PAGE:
I bought this month’s edition of Vogue because Nicole Kidman was on the cover.
There’s something about Kidman that I’ve always admired; perhaps it’s that she seems like a woman of character or maybe it’s because she makes movies that she believes in that can be either light-hearted or heavy-hitting.
It seems, however, that John Powers has decided to paint this iconic actor in an uncharacteristically flighty and faddish light: as an airhead female actress who uses pregnancy and childbirth to monopolize the limelight and increase her personal marketability.
From the Spears boys, the Lopez-Anthony twins, to the Jolie-Pitt brood, American pop culture has become saturated with smiling mommies and pregnant bellies; “baby bumps,” “first pictures,” and baby names; it’s almost as if our societal biological clock has gone off: The whole country has gone bat shit crazy over babies.
Powers’ cover article, entitled Days of Heaven, depicts Kidman’s current state of mind as almost euphoric. She’s calm and centered; she’s working on the film of her dreams (an epic film by Baz Luhrman about and entitled Australia) and she’s *gasp* finally pregnant! *swoooon* Suddenly her life has “slowed down” and she’s ready for her life’s greatest work.
Before you run off to Babys’R’Us, may I remind you that she’s already a mother. There is a dangerous prioritization of natural childbirth over adoption that is occurring in both fiction and non-fiction; in the film Match Point, while the character Chloe laments her difficulty conceiving, a friend suggests adoption as another viable option– “Oh no!” she frankly and shockingly scoffs, “I want to have my OWN children!” Charlotte York-Goldenblatt in the SATC movie is finally blessed with her “own” child, and, in “real” life, women like Angelina Jolie and Kidman get more positive press once they’ve conceived. Slight problem: they. already. have. children! They AREN’T, as Powers puts it, embarking on “the most demanding roles of all” that of “happy [wives] and mother[s].” They already embody these roles on a daily basis!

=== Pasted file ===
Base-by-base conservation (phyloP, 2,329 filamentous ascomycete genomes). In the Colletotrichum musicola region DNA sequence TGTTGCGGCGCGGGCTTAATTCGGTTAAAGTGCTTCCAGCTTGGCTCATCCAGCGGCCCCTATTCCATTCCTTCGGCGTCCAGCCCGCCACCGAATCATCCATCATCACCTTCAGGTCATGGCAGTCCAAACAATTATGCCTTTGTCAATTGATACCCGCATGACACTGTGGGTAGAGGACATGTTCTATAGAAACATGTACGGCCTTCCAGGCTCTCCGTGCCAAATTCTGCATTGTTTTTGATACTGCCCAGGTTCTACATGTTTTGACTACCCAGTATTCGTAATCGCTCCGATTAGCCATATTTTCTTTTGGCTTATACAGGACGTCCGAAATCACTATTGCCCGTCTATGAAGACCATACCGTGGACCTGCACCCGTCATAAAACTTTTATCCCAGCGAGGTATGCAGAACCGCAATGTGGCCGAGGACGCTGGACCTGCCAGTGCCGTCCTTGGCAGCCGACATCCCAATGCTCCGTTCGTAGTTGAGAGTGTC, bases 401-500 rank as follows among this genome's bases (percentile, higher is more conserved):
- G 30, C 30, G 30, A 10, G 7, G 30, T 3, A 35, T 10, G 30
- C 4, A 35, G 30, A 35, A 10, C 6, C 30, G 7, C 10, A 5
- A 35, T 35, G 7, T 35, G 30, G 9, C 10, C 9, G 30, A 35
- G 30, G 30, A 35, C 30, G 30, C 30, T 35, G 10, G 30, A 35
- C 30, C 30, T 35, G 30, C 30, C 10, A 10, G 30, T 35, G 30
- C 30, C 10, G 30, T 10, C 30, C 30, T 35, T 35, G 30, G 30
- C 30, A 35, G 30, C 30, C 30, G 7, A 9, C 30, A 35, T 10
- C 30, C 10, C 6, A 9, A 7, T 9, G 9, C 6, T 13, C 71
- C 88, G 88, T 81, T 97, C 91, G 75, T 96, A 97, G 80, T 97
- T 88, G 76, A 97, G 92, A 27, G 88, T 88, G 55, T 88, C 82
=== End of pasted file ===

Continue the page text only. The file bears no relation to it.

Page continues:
And why specify “happy?” Because he’s furthering a harmful stereotype and causal relationship between women and motherhood: that women find a “natural balance” once they’ve had children, that women become calm, centered, and “happy” once they’ve fulfilled their life’s purpose. And Why is this harmful? Because it isn’t true! Scientific studies have proven that there isn’t a “maternal instinct;” that that which pop psychiatrists call “inherent” is actually taught and learned! And it creates an environment where women feel as though they’ve somehow failed when they don’t immediately know what to do when their children are born or when they face any obstacles in those first few days, months, years. PPD anyone? Don’t get me started.
And second, where are the fathers in this new baby-crazed world? Where is the lauding of fatherhood that should be occurring in tandem with this new mother-worship? Why aren’t men held up to the same level of scrutiny as women once they become fathers? Why don’t we see interviews in soft focus with men like Brad Pitt or K-Fed? Why don’t we hear about them ‘becoming comfortable in their own skins’ now that they’ve become “part of something larger than themselves?” Why don’t we hear about the trials that men like Tom Cruise face as they struggle with work-life balance? Why do we STILL expect women to do the lion’s share when it comes to child care?
However, I can’t prescribe the fault alone to the popular press and Paparazzi, or in this case Vogue and Powers, because Kidman herself discusses at length her new hobby of organic gardening and spending time “just sitting” at the Kidman-Urban farm in Tennessee where they also have deer and wild turkeys, and she is legitimately excited about carrying a child. What I can do, is point out that this so-called epidemic “slow down” isn’t occurring because she’s having a child (she got the farm pre-pregnancy and continued working the grueling hours on the Australia film after she found out), and it doesn’t mean she’s any less ruthless in her career. If anything, it’s showing that even the toughest actor in Hollywood needs time to relax. If anything, it shows that her first marriage sucked and she’s finally found some happiness with Urban. So why are we so obsessed with what’s growing in her womb? Why are we fixating on that to explain everything else away?